Guest glennpb

Motion to postpone after motion to vote has been made and seconded

6 posts in this topic

Hello!

 

I am not a Robert's Rules expert, but I am generally familiar with the workings.

 

I wonder if I witnessed a violation of Robert's Rules the other night...

 

At  a local city commissioners' meeting, the commission spent a great deal of time discussing an issue. Finally, a member moved to vote on the motion, and the move was seconded. However, after that, a 3rd member stated that he needed still more information and moved to postpone the vote. After a lot of confusion, one member said that a motion to postpone supersedes a motion to vote. The motion to postpone was carried (barely) and the motion to vote was simply lost in the shuffle.

 

My question is: once a motion to vote has been made and seconded, can it be "overruled" by a new motion to postpone?

 

Thank you for your advice!

 

Glenn

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Hello!

 

I am not a Robert's Rules expert, but I am generally familiar with the workings.

 

I wonder if I witnessed a violation of Robert's Rules the other night...

 

At  a local city commissioners' meeting, the commission spent a great deal of time discussing an issue. Finally, a member moved to vote on the motion, and the move was seconded. However, after that, a 3rd member stated that he needed still more information and moved to postpone the vote. After a lot of confusion, one member said that a motion to postpone supersedes a motion to vote. The motion to postpone was carried (barely) and the motion to vote was simply lost in the shuffle.

 

My question is: once a motion to vote has been made and seconded, can it be "overruled" by a new motion to postpone?

 

Thank you for your advice!

 

Glenn

 

By a "motion to vote" I take it you mean a motion for the previous question, therefore, the answer is, no.  It's too late now to raise a point of order though.

Edited by George Mervosh

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My question is: once a motion to vote has been made and seconded, can it be "overruled" by a new motion to postpone?

No. The vote should have been taken on the motion for the Previous Question. This motion requires a 2/3 vote for adoption, and since a majority of the members wished to postpone the motion, it seems it would have almost certainly failed. A member could have then moved to postpone the main motion.

Additionally, it must be understood that it is never in order to "postpone a vote." The motion to Postpone to a Certain Time postpones the motion in its entirety. The motion will be subject to debate and amendment again at the next meeting.

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Based on some of the other questions that have been submitted to this site, I'm not so sure that the 'motion to vote' was actually a motion for the previous question. Could guest glennpb please quote how that motion was worded, if possible? There is no 'motion to vote' as such in RONR, although a motion for the previous question, sometimes stated as 'call the question', certainly does end discussion and force an immediate vote.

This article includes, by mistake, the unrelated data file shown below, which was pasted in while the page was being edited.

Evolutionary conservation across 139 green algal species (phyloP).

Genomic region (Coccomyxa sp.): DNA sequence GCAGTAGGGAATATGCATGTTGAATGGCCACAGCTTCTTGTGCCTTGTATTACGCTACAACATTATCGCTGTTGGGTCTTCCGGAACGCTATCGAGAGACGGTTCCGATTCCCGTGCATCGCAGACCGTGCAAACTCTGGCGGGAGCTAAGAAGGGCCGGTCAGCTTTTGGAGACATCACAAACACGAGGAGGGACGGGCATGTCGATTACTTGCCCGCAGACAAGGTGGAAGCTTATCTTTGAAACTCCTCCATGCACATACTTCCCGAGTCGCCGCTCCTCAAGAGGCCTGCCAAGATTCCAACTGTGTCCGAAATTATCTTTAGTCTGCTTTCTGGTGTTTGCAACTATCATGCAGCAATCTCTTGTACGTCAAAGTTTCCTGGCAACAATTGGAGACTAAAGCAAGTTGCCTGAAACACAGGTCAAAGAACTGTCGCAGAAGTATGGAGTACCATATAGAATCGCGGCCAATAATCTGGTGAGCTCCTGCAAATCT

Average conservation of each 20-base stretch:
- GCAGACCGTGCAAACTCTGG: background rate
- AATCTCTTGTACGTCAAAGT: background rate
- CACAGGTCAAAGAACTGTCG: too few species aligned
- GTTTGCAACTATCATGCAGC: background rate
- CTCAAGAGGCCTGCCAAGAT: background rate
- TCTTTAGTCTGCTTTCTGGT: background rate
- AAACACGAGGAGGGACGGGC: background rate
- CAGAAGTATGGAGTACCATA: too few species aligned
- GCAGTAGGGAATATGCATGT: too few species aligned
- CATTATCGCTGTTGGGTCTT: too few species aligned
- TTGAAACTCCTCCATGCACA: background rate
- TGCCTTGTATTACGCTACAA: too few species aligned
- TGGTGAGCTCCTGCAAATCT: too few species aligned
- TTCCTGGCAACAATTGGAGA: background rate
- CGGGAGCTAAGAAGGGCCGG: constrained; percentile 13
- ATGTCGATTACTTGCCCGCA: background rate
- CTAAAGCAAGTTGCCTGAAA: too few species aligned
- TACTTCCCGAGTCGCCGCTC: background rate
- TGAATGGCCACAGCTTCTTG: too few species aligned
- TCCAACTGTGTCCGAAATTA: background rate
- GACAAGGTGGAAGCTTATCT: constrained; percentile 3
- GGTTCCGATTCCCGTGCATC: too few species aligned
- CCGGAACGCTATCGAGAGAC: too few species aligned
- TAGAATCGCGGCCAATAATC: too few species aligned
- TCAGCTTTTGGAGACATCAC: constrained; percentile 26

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Thank you all for your replies! I am familiar enough with RR to know about calling the question, but that was not how the initial commissioner phrased her motion to vote; she simply said "I move that we vote on the agenda item as stated" (or words very similar to that), which is what was seconded. 

 

There was a lot of business conducted that did not follow the RR proper phrasing, even though there was an attorney present. 

 

The commissioner who moved to postpone the vote also basically said "I move to postpone the vote"; he did not specify to a certain time.

 

Also, I am grudgingly accepting that since this was done, it can't be undone, but I would like to make the first commissioner aware of this particularity for the next meeting, so she handles the motion properly and gets the proper outcome.

 

Glennpb

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Thank you all for your replies! I am familiar enough with RR to know about calling the question, but that was not how the initial commissioner phrased her motion to vote; she simply said "I move that we vote on the agenda item as stated" (or words very similar to that), which is what was seconded. 

 

There was a lot of business conducted that did not follow the RR proper phrasing, even though there was an attorney present. 

 

The commissioner who moved to postpone the vote also basically said "I move to postpone the vote"; he did not specify to a certain time.

 

Also, I am grudgingly accepting that since this was done, it can't be undone, but I would like to make the first commissioner aware of this particularity for the next meeting, so she handles the motion properly and gets the proper outcome.

 

Glennpb

 

Make the first commissioner aware of it outside of the meeting.  It's too late to raise a point of order.  RONR also recommends the presiding officer help the member phrase the motion so that it would be clear as to its intent such as suggesting the member move for the previous question if was in order at the time, including proper RONR language.  Tell him that as well.  The motion to postpone still seems improper given your facts.

 

The fact that a lawyer doesn't understand the motions and forms and examples of the language to be used in RONR shouldn't surprise you.

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